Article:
Innovation profile: OxyMem
OxyMem a clear winner when it comes to waste water
Managing director of OxyMem Wayne Byrne (front left) and Dr Eoin Syron, technical director of OxyMem, with the team of the UCD spin-out when celebrating the completion of the world’s largest membrane aerated biofilm reactor. Photograph: David O’Shea
In the welter of recent debate about how much water we all use and how much it’s going to cost us little if any attention has been paid to what happens to the water after we use it. And this is despite the fact that half of the water charges which most of us will pay will be for the treatment of wastewater in the nation’s sewage systems.
Wastewater treatment is a costly and energy intensive process yet the underlying technology has remained largely unchanged for the past century. It relies on a biological process which uses bacteria to break down the waste substances in the water. Oxygen is supplied to the bacteria through a forced aeration system which sends bubbles of compressed air through the bottom of the treatment tank; technology which has been in use since 1914. Typically less than 30 percent of the oxygen supplied is transferred to the wastewater resulting in enormous energy waste.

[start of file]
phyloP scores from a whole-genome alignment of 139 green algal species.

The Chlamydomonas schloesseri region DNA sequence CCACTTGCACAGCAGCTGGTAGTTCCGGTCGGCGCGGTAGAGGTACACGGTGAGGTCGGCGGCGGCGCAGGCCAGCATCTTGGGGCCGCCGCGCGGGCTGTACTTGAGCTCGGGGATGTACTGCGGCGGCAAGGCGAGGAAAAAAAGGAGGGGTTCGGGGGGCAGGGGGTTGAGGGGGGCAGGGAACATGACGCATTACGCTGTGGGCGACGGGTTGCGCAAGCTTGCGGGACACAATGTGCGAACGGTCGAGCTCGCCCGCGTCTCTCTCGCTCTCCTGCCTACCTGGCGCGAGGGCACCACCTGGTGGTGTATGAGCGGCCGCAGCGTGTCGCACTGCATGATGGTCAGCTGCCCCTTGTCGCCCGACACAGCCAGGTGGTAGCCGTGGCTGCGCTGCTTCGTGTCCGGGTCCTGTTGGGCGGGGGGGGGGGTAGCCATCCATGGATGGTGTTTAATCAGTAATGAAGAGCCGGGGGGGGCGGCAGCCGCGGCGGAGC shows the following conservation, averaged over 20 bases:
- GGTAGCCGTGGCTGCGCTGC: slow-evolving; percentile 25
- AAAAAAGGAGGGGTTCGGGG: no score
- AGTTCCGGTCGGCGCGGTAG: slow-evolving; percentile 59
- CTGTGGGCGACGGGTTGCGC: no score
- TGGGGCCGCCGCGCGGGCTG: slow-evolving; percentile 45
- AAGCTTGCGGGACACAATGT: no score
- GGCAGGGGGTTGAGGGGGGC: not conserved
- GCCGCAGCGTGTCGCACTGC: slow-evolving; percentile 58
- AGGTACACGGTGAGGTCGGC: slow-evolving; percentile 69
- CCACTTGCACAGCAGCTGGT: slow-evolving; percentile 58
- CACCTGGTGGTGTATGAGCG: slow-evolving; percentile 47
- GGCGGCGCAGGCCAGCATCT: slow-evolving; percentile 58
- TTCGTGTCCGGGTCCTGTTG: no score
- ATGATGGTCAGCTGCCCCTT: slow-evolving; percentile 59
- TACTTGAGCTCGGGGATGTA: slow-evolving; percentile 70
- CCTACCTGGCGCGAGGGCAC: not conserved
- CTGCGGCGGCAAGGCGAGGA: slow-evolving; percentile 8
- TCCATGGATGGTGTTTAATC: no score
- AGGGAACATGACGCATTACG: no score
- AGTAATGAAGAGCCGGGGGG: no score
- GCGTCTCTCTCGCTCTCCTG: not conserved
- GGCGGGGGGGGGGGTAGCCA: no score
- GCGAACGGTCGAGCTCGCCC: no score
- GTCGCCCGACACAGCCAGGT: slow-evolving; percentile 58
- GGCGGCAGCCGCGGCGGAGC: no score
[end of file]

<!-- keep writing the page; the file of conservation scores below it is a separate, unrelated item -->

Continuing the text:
This energy waste is significant when considered at a global scale. Overall, it has been estimated that 3 percent of electricity generated worldwide is used in wastewater treatment and that between half and two thirds of this is being wasted.
The first significant advance on this process has been developed by UCD spinout company Oxymem which has developed a revolutionary new system which delivers the oxygen to the bacteria without the need for forced aeration. This has particular applications for countries across the developing world where electricity may be in short supply and it is also attracting the attention of leading utilities in Europe and North America.
The breakthrough earned the Innovation of the Year accolade for the company at this year’s Irish Times Innovation Awards and a number of other highly prestigious plaudits have been added since. These include the Water Innovation SME Award in Europe, the Overall Excellence in Intellectual Property Award at the Intellectual Property Awards 2014, and most recently has been included in the Global Top 30 for the Global Cleantech Cluster Association (GCCA) 2014 Later Stage Awards.
The prestigious Top 30 consists of mid- to late stage companies that originate from a variety of cleantech industries and have a proven track record in their home market, with the goal to expand internationally. The overall winner will be determined by a panel of investors and announced at the fifth annual CleanTech Investing Seminar in Lausanne, Switzerland on December 3 next.
“The CleanTech Top 30 is a very big deal for us”, says Oxymem managing director Wayne Byrne. “We get a speaking slot at the end and this is a great opportunity for us to put the company in front of clients and investors.”